You may win the hearts and minds of those who know nothing about economics and those with envy, catch phrases such as “the big bad banks”…some of us would like the country and the way its governed to mature beyond this crap, it is good for nothing other than getting you elected so you can sink the place into a deeper hole.

You’re right, on the phoniness of the Austerity narrative, but you ignore the fact that it is successful because it is also the mainstream media narrative (the neoliberals having already moved into the mainstream media and started interpreting all information in its terms before the crash became a reality). The moment Northern Rock had to be saved by the New Labour (neoliberal) Government, the BBC was saying there must be savings in public spending to make up for it, and setting the scene for this government’s war on the poor.

No more boom and bust. Seriously?

6. Paul Cotterill

This is ok as a bit of thinkpiece but I don’t really buy the suggestion that it’s research-based.

The 18 ‘communication experts’ interviewed for the nef publication behind this article include several people that I’m pretty sure wouldn’t describe themselves as such,and who know no more than me about what works (indeed I could construct a pretty valid case for knowing a lot more, what with me living where I live and doing what I do in life).

There’s quite a lot of echo chamber stuff going on.

I think you’re right, these are good starting points. We need to take the opportunities given us too, something Labour have spectacularly failed to do. There is a lot of anger that no bankers are suffering, for example. The sense of injustice can be used to counter the Coalition lies about “fairness”.

The screaming opportunity that is coming is the privatisation of the Royal Mail. It is an open goal waiting to be compared with the mess our water services have become. It needs to be emphasised that the sell off is simply to generate cash to enable Osborne to say he’s cut the deficit; it’s asset stripping for electoral purposes. If they don’t sell then the failure to cut the deficit will be plain and will play against the Plan A narrative.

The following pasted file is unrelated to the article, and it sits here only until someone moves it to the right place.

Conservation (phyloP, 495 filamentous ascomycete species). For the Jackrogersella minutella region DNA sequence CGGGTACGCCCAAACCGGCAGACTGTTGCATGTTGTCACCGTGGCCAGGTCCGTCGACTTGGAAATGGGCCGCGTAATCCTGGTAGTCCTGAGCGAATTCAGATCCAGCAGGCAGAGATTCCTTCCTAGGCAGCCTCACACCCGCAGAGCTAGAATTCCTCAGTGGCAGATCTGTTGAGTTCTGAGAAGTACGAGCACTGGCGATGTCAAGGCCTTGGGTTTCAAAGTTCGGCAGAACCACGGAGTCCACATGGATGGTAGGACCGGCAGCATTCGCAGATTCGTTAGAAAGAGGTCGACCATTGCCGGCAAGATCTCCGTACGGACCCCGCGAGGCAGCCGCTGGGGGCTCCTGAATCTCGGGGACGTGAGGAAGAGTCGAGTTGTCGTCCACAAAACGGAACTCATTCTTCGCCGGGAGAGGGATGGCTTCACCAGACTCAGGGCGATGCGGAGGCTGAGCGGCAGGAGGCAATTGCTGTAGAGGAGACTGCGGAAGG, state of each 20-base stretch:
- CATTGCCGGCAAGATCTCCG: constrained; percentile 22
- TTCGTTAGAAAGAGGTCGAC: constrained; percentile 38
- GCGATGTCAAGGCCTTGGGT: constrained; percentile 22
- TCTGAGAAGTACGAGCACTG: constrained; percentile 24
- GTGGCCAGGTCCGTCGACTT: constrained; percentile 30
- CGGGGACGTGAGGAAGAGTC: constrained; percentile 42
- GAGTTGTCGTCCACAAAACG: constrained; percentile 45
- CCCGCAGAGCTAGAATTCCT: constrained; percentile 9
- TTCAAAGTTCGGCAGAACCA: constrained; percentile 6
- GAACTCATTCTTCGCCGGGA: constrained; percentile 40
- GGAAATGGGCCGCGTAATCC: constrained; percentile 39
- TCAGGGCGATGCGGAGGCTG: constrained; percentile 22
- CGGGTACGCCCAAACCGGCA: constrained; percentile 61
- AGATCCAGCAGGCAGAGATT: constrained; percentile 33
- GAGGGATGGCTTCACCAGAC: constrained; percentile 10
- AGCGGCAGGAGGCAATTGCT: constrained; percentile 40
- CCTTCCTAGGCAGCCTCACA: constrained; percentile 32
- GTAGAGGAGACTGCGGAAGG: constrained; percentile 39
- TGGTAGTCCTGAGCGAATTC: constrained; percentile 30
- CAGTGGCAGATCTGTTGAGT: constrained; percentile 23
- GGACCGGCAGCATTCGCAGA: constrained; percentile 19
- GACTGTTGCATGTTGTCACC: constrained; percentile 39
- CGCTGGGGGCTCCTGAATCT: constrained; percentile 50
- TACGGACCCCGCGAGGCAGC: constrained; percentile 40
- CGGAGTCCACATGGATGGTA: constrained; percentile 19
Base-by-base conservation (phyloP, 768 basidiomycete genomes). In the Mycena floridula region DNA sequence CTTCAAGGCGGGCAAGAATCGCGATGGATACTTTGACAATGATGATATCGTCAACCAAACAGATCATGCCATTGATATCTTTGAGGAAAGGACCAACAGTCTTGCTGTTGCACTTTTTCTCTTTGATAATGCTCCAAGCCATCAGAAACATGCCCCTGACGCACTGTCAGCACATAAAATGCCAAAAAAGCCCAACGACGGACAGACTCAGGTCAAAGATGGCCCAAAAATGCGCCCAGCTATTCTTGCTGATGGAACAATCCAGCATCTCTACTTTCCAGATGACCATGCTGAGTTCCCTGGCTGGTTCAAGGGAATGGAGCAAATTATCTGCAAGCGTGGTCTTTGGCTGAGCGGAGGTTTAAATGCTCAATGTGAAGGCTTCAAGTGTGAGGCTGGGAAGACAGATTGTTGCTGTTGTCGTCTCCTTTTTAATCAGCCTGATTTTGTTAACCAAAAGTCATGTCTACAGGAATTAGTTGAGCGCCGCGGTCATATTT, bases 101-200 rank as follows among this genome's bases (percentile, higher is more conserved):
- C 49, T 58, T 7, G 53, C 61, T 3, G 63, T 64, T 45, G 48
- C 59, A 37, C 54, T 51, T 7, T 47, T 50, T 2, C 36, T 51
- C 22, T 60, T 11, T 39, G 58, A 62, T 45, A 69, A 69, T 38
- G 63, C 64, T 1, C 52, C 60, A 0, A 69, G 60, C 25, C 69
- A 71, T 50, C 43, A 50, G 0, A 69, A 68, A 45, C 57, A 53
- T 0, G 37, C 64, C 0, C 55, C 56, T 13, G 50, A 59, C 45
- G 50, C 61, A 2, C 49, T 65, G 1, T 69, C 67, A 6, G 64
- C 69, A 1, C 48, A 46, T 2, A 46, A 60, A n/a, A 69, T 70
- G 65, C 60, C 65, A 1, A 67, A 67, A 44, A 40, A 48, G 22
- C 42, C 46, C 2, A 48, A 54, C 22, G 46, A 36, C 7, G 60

Over to Labour…?

@7 Would you be relying on the same labour that featured a Peter Mandelson try to flog off Royal Mail in the past?


It’s their chance to show they’ve changed.

Who is the left for god sake your not saying Miliband are you.

Only a minority takes the pronouncements of trade union barons seriously. Frankly, the avowed “left” doesn’t have a great deal of credibility.

OTOH the economics writers in the Financial Times have been persistent critics of Osborne’s austerity programme. Thursday’s edition has an article by Chris Giles, the paper’s economics editor, saying: “The economy might have turned the corner but nominal growth is too slow and too fragile.”

In the Telegraph, we have read in June: Recovery far off for families as disposable income sees biggest drop for 25 years – Families have seen the biggest drop in disposable income for more than 25 years amid warnings of “unprecedented” pressure on living standards.

There is nothing about those news reports suggesting all is now well with the economy. In early July, Sir Jeremy Heywood, the cabinet secretary, was saying in an interview in the Telegraph: “Britain is in a ’20 year generational battle’ to rebalance the economy and return the country to financial health.”

Osborne says that austerity is essential to get government borrowing down or the cost of borrowing will rise. But in July, the BBC was reporting:

Government borrowing fell in the 2012-13 fiscal year after all, the latest official estimate suggests. Public sector net borrowing, excluding the cost of interventions such as the Royal Mail pension transfer, was revised down to £116.5bn. It means that total borrowing actually fell, by £2.1bn, from the year before, contrary to a previous estimate in May.

In other words, there has been little change in government between last year and the year before.

We need to recognise that Cameron has successfully distracted attention from the economic reality by attacking Labour and Ed Miliband.

Remember how George Osborne went on after the 2010 election about how the New Labour government had allowed British consumers to borrow a mountain of debt amounting to £1.3 trillion?

Try this in Telegraph news as was reported on 28 June:

British households are now more indebted than those of any other major country in recorded history, it has emerged.